Work began on Monday to repair an unstable cliff face on the south coast, which contains fossils of mammoths, woolly rhinos and primitive horses.
Teams of contractors are abseiling down the cliff face
Soil nails between eight and 15m in length were drilled into sandy chalk areas at Black Rock in Brighton.
About 1,500 tons of chalk collapsed from the cliff face in April 2001 and it has needed stabilising ever since.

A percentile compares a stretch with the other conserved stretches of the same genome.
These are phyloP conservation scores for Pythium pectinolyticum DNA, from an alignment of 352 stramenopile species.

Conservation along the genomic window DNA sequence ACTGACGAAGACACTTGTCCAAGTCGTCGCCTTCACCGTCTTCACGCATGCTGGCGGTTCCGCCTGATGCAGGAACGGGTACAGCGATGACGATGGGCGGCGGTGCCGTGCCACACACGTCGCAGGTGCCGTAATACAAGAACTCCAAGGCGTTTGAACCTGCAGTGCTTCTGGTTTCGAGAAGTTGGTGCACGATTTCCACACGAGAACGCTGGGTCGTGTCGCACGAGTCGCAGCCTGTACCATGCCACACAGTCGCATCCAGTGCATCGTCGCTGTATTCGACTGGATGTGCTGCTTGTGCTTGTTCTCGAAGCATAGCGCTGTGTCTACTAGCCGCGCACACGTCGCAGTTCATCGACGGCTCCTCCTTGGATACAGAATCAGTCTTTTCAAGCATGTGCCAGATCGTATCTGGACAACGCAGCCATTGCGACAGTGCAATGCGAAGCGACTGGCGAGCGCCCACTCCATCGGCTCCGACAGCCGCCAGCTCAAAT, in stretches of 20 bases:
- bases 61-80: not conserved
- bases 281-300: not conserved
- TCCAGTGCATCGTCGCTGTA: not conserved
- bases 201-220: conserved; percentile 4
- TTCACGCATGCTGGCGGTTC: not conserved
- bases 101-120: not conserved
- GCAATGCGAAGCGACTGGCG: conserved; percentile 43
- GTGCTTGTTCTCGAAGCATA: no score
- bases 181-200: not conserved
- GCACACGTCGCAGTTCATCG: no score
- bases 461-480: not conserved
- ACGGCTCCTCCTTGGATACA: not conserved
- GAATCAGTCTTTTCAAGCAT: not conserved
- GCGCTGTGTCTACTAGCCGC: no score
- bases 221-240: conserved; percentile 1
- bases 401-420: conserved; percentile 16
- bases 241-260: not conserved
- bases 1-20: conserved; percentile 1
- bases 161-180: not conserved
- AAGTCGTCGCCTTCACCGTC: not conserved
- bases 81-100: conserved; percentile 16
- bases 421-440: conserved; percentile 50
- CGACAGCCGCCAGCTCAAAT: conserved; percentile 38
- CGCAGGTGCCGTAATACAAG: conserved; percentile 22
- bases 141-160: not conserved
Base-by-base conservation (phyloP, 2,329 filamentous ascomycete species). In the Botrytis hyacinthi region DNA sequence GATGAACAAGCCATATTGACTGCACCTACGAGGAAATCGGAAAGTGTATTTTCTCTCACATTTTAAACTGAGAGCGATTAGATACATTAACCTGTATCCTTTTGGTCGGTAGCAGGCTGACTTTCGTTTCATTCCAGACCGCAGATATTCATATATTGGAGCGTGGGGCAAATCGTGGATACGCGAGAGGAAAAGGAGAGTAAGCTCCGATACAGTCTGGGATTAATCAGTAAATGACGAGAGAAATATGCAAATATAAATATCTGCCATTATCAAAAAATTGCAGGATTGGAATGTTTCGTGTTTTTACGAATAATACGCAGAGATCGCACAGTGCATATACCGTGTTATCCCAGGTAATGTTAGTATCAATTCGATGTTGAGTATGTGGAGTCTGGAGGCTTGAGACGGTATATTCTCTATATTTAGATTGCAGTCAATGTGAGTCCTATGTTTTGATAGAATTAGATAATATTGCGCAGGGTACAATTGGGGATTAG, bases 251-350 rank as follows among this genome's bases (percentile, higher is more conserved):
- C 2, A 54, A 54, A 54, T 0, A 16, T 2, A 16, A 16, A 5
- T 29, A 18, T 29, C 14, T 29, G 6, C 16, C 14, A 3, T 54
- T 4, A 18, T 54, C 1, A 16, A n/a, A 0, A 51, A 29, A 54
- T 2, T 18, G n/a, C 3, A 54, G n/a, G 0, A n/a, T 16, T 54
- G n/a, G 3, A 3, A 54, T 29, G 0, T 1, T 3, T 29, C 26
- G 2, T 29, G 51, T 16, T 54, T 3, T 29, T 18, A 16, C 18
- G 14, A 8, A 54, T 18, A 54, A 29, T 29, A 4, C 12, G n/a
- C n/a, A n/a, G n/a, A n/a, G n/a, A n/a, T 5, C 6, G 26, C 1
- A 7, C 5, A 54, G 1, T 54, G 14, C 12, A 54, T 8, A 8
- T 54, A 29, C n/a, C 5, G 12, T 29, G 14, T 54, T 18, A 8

Engineers abseiled down the cliffs to carry out the work, observed by conservationists from English Nature.
The agency has played a prominent role in how the stabilisation would be carried out because of the geological situation at Black Rock.
Civil engineering firm C.J. Thorne & Co was appointed by Brighton council.
Contractor Sean Taylor said: "We are at the moment putting five test anchors in which are being tested to 27 tons."
The work should eventually see 500 of the soil nails being inserted along the cliff face.
"It will protect the seafront road and help to preserve the cliffs themselves for as long as possible," said councillor Gill Mitchell at the beginning of July.